Sayori 's image has been pixelated and replaced by Monika. The New Game option is replaced with a random string of symbols and characters. And if you start a new game, things get weird. Any time that Sayori previously appeared in the story, the game either replaces her with a different character or glitches out.
The characters begin acting as the extremes of their archetypes, particularly Yuri. What was once simmering beneath the surface is now explicit, perverse, and obsessive. You learn dark secrets about the girls, revealed in asides and exposition. You see evidence of self-inflicted harm and trauma. There's more gore. And this can go even deeper; if you begin a third playthrough after the second playthrough, the scenarios get even worse.
You get the impression, over time, that the game itself is sentient. Monika drops small hints early on, but pretty soon, she's telling you how to delete computer files (you can actually go to the game's App folder, outside of the game window, and follow her directions), and she apologizes for the game's poor scripting. And that's where this game becomes something special.
Visual novels are no strangers to breaking the fourth wall. In Christine Love’s Analogue: A Hate Story (2012), you can use information gained from prior playthroughs to access a hidden “harem” ending, where your character ends up with both competing love interests. It’s a clever poke at the narrative limitations of the genre, and it’s also a commentary on the player, who’s seeking a win-win scenario. The same approach is true of Doki Doki Literature Club; it's gone beyond a satire or parody of dating sims; it's a next-level deconstruction of dating sims themselves.
Hollywood has also started trending toward self-aware takes of its own genres; its once effective tropes have become cliches, and filmmakers have begun critiquing and subverting them. The washed-up Hollywood starlet was satirized in Sunset Boulevard (1950), but it was fully exposed in Mulholland Drive (2001) and INLAND EMPIRE (2006)—the characters knew they were in a film, hitting their marks and saying their lines, and wanted to be more than what they were. Similarly, Scream (1996) was a satire of horror films; its characters were wise to horror tropes, but even so, they still abided by those tropes. The Cabin in the Woods (2012), on the other hand, took this one step further. Once the characters realized they were in a horror film, they attempted to kill the filmmakers rather than play by the rules.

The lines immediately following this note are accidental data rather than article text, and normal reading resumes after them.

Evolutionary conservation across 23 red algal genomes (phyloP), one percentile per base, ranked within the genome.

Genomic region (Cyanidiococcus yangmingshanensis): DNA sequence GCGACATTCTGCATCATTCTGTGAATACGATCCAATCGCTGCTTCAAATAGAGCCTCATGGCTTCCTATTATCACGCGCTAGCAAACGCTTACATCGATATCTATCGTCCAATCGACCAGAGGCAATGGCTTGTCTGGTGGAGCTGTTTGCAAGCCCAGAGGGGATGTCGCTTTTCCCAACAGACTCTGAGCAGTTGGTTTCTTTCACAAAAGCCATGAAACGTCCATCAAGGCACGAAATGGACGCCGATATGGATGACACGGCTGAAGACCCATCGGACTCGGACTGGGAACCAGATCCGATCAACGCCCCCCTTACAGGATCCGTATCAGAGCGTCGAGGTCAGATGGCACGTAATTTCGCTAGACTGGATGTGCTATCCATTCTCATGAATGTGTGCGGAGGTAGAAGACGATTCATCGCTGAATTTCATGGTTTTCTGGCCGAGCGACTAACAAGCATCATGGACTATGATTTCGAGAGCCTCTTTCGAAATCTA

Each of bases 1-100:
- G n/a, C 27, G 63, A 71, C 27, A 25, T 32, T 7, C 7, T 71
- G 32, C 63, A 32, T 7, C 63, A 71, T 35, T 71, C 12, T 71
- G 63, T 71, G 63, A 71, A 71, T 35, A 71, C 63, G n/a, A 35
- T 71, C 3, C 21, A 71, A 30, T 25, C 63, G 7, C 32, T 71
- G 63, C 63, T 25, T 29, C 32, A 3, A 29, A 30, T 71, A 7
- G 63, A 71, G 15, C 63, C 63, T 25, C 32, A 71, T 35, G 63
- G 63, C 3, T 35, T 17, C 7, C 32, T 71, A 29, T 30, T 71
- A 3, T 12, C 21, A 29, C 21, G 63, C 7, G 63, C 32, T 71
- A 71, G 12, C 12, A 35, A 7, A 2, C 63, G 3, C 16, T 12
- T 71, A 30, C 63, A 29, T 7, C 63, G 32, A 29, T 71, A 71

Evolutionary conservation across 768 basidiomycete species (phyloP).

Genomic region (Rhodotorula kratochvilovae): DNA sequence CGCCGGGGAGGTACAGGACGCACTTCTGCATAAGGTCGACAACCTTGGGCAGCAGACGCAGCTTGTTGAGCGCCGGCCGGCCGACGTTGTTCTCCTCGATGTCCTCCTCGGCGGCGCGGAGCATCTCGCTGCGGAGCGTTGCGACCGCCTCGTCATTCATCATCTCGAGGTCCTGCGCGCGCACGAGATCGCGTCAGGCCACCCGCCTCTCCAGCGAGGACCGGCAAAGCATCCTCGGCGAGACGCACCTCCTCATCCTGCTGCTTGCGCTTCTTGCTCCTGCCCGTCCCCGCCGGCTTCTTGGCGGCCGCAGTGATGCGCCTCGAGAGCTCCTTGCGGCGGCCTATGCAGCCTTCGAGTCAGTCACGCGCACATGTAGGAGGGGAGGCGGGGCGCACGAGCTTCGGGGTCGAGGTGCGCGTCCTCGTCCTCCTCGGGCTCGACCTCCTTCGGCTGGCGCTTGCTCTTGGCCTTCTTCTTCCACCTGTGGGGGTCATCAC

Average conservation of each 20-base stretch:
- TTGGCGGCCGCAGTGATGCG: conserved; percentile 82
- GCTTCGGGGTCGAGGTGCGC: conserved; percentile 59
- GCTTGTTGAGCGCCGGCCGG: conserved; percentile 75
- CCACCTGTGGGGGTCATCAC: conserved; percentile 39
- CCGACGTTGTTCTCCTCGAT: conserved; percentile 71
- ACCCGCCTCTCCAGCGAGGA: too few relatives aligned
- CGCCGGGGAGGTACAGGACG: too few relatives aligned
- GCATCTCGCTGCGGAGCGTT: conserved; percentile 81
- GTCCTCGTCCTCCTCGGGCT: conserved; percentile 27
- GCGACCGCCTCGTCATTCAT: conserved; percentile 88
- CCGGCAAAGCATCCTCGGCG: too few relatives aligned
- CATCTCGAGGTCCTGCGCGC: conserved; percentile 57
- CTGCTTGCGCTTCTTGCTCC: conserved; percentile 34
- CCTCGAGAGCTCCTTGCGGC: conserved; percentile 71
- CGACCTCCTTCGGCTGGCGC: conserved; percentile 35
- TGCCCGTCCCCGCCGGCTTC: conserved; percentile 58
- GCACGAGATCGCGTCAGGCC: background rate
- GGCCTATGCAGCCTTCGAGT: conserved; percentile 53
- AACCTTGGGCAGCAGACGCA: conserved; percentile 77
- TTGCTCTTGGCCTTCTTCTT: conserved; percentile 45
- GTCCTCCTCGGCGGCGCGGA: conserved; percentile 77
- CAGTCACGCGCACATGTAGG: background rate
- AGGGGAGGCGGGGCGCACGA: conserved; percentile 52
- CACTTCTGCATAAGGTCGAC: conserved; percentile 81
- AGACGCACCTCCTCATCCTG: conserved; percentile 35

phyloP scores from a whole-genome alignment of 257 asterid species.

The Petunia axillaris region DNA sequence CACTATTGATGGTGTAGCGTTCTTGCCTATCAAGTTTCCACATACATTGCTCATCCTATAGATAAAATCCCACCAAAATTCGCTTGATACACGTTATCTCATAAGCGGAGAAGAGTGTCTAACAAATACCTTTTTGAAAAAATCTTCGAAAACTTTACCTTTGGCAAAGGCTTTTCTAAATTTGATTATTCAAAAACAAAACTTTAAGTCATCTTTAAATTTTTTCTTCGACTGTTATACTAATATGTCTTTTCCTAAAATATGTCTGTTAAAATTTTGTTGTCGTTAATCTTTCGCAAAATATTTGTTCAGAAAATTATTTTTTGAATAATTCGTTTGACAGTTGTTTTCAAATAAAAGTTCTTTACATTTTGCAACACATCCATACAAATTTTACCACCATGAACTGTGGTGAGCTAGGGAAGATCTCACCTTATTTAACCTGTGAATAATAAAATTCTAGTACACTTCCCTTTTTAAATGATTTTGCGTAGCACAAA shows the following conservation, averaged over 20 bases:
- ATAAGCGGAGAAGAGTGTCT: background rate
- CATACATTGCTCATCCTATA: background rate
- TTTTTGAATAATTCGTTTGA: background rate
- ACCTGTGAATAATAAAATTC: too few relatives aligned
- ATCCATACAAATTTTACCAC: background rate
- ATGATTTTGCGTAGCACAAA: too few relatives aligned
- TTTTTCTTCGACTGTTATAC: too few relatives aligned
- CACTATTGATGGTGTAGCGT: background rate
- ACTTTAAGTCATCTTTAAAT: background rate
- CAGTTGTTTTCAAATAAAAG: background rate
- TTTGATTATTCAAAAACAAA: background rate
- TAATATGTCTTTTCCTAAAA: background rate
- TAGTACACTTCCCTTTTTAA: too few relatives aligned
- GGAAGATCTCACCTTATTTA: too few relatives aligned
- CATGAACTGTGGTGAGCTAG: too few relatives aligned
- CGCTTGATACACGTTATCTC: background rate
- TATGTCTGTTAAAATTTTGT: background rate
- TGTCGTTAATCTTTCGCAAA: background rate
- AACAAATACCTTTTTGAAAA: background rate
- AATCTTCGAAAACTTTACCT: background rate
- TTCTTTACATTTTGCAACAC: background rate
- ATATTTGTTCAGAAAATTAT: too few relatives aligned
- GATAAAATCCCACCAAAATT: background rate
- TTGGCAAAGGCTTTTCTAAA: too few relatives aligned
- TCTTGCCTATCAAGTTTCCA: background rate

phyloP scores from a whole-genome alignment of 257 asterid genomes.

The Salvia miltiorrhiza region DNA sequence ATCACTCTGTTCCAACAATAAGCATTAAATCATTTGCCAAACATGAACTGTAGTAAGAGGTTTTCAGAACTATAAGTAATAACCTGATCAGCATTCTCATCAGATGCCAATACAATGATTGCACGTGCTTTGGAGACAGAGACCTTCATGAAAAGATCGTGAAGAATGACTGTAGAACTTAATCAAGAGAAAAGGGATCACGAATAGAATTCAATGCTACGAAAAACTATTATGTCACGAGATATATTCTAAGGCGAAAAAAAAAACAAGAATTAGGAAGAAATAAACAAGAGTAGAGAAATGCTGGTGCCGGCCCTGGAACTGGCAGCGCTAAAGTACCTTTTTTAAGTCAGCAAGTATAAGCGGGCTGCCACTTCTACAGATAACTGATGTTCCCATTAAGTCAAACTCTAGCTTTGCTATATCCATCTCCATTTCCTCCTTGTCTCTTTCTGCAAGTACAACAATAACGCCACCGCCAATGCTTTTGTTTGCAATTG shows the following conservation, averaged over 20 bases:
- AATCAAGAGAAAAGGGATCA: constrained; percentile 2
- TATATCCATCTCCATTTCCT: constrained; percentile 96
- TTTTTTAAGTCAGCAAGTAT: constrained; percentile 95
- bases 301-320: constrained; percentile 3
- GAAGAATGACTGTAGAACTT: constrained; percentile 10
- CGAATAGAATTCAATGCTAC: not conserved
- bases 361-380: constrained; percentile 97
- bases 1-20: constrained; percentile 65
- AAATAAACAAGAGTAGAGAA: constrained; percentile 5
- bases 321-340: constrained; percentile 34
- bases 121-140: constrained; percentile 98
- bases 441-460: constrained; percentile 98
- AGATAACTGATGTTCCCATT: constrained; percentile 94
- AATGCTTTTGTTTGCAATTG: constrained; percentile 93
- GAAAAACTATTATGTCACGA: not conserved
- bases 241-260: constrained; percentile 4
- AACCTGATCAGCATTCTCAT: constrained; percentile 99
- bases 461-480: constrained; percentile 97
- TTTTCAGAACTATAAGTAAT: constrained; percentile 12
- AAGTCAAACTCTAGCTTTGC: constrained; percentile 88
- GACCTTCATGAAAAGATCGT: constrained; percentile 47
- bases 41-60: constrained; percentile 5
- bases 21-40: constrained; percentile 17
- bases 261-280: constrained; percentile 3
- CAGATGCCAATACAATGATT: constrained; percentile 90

Doki Doki Literature Club is the Cabin in the Woods of dating sims—it's a game that refuses to be played. It acknowledges its flaws and complicity in reducing human interaction to a game and reducing girls to aesthetic objects to be 'won.' It hates itself for this. And it tries to escape those tropes by commandeering your computer and killing its own characters, with creepy, disturbing results.
It reminds me a great deal of Undertale (2015) in its approach to self-aware design. Like Doki Doki Literature Club, Undertale doesn’t forget the past. If you elect to kill every monster you come across, that decision will affect subsequent ‘new game’ playthroughs. You’ll never be able to fully absolve yourself, even if you become a total pacifist; blood stains are hard to get out.
But at least in Undertale, you have a choice. Your decisions are your own, and their consequences are your own. Doki Doki Literature, by comparison, is horrifying because of how helpless you’re made to feel. Any attempt to circumvent tragedy is rebuffed and anticipated by the game—your choices become narrow and lose-lose. You feel manipulated—forced down narrative paths not by poor game design, but by the malevolence of the game itself. And that’s the point.
What an exciting time for games—that developers continue to explore this strange, metacognitive space. And Team Salvato should be applauded for pushing their art into uncomfortable territory instead of abiding by what's familiar and comfortable.
Doki Doki Literature Club is available (for free!) on Steam, and there are many other goodies available on the official website.